Puzzle Dimension Review
A well put together game that should keep most puzzle fans entertained
In 2009, Jesper Rudberg, former founder of Game Design Sweden AB and developer of the original PlayStation title Roll Away, co-founded Doctor Entertainment. In the years since, Jesper and his co-founder Anders Pistol have been hard at work for their spiritual successor to Roll Away titled Puzzle Dimension. The game, much like its predecessor, is a puzzle game that puts the player in control of a ball rolling across differing tiles and tasks them with collecting a number of objects while dodging various obstacles. Unlike its predecessor, gravity shifts along with the movement of the ball itself. Out now on PSN, Puzzle Dimension’s PlayStation roots are quite apparent at first and some new additions come out of the woodwork as you begin to tackle tougher and tougher puzzles, but is it enough to truly keep you engaged in the gameplay?
Graphically, Puzzle Dimension is fairly impressive, and Doctor Entertainment’s proprietary engine certainly well represents everything required by the game and then some. Puzzle games aren’t often known for their graphical prowess, but this is one that, especially for a downloadable title, stands above the crowd. While the expansive backgrounds are fairly bland (as is the game’s overall UI), the level environments themselves are well-rendered, quite ornate, and very realistic. Your ball is ridged with deep engravings, and it shines with a beautiful golden metal finish.
From an art style perspective, the game has an interesting transformation mechanic. Each tile and object are first seem in their simply, pixelated form and then, as you get within a certain distance from them, they transform into high-definition, current-gen versions of themselves. The game claims that this transformation carries over into the music as well, but I wasn’t really able to discern any gigantic difference, at least while playing naturally. Although it is a bit of an odd decision (that is to say that it doesn’t entirely fit with the rest of the game’s mechanic or narrative), this art style does entice you to traverse the entirety of each level in order to see everything transformed.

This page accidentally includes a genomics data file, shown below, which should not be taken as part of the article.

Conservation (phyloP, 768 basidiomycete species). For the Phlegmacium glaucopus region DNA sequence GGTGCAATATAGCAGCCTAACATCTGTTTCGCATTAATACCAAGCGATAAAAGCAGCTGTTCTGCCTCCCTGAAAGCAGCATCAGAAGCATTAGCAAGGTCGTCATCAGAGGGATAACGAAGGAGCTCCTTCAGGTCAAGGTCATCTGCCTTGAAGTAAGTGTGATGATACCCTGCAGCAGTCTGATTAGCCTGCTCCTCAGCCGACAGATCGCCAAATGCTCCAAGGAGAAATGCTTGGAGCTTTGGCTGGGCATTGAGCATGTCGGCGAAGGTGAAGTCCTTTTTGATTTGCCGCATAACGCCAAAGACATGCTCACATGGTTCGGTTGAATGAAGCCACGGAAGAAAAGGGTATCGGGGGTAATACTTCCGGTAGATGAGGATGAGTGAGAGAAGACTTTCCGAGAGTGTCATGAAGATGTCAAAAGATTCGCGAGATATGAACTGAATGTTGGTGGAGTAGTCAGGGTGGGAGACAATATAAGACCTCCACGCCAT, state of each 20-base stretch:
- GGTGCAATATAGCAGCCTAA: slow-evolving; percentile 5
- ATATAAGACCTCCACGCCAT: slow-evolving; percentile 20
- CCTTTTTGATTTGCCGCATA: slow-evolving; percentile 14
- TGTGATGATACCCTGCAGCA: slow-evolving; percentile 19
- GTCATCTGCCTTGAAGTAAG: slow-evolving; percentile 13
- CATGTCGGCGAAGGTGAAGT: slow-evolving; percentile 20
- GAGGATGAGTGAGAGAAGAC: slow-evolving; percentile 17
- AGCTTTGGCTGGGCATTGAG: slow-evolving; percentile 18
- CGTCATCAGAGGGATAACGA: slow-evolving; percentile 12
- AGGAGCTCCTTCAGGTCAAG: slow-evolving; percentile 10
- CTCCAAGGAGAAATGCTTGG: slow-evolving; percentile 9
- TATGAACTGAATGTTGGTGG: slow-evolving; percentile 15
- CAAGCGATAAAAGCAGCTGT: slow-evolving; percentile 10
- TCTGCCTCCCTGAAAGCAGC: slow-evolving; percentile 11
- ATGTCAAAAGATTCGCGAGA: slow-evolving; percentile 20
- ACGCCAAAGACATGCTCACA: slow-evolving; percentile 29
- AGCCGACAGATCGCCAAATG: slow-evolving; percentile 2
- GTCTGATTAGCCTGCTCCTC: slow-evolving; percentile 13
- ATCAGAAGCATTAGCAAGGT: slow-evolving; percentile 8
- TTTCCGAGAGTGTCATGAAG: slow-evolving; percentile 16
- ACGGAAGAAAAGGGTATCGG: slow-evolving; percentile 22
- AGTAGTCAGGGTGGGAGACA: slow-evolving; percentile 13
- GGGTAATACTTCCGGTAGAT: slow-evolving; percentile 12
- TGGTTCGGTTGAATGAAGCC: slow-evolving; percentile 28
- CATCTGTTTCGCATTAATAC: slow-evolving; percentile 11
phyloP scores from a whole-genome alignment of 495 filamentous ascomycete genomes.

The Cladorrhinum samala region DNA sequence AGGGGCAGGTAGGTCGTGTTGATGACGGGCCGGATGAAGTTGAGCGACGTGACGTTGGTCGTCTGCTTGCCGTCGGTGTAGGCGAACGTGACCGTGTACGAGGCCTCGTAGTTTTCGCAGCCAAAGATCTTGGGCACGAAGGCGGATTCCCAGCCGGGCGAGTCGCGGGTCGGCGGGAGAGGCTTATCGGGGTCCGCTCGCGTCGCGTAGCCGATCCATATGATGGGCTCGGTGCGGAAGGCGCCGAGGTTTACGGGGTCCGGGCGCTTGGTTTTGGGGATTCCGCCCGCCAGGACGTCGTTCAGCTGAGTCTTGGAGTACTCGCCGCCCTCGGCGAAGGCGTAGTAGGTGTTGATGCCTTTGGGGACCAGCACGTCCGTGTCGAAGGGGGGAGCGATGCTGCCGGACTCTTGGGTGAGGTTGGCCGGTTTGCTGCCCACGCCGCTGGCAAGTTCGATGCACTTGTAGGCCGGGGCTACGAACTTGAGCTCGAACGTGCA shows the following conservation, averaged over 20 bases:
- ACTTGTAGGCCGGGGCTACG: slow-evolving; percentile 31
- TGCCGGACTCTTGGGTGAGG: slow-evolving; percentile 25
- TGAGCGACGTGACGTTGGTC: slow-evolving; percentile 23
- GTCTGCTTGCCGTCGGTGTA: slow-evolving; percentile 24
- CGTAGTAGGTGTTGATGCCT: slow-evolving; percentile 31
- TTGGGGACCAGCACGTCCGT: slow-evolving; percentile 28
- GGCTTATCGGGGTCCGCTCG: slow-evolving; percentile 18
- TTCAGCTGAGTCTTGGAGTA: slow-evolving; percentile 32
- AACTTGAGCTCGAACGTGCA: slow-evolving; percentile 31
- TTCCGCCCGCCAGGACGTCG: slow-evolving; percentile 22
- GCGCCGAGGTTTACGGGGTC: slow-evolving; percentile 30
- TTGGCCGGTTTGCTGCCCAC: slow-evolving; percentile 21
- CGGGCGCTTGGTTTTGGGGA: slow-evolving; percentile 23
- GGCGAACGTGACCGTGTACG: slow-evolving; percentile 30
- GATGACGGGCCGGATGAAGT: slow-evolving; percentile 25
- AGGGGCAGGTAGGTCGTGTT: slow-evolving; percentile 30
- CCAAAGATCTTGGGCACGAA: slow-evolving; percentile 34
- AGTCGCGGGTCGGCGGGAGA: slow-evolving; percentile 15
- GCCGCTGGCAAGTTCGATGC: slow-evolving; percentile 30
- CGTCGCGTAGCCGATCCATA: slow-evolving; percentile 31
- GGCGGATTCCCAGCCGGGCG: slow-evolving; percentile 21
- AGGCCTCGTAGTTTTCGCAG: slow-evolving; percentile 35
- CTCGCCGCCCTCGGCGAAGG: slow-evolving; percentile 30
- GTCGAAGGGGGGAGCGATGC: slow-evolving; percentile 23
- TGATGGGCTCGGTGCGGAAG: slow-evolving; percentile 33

The game plays like many other ball-rolling puzzle games with one primary addition. While you will be rolling your ball from tile to tile, jumping over gaps, avoiding fire, sliding across ice, and breaking thin stone tiles, Puzzle Dimension’s one main addition is the inclusion of gravity that follows the ball’s perspective rather than being tied to a traditional up-down mechanic (like most puzzle games or the Earth). This essentially means that you can go up a ramp or around a loop without ever falling because gravity is always pulling you down towards the tile that you are on.
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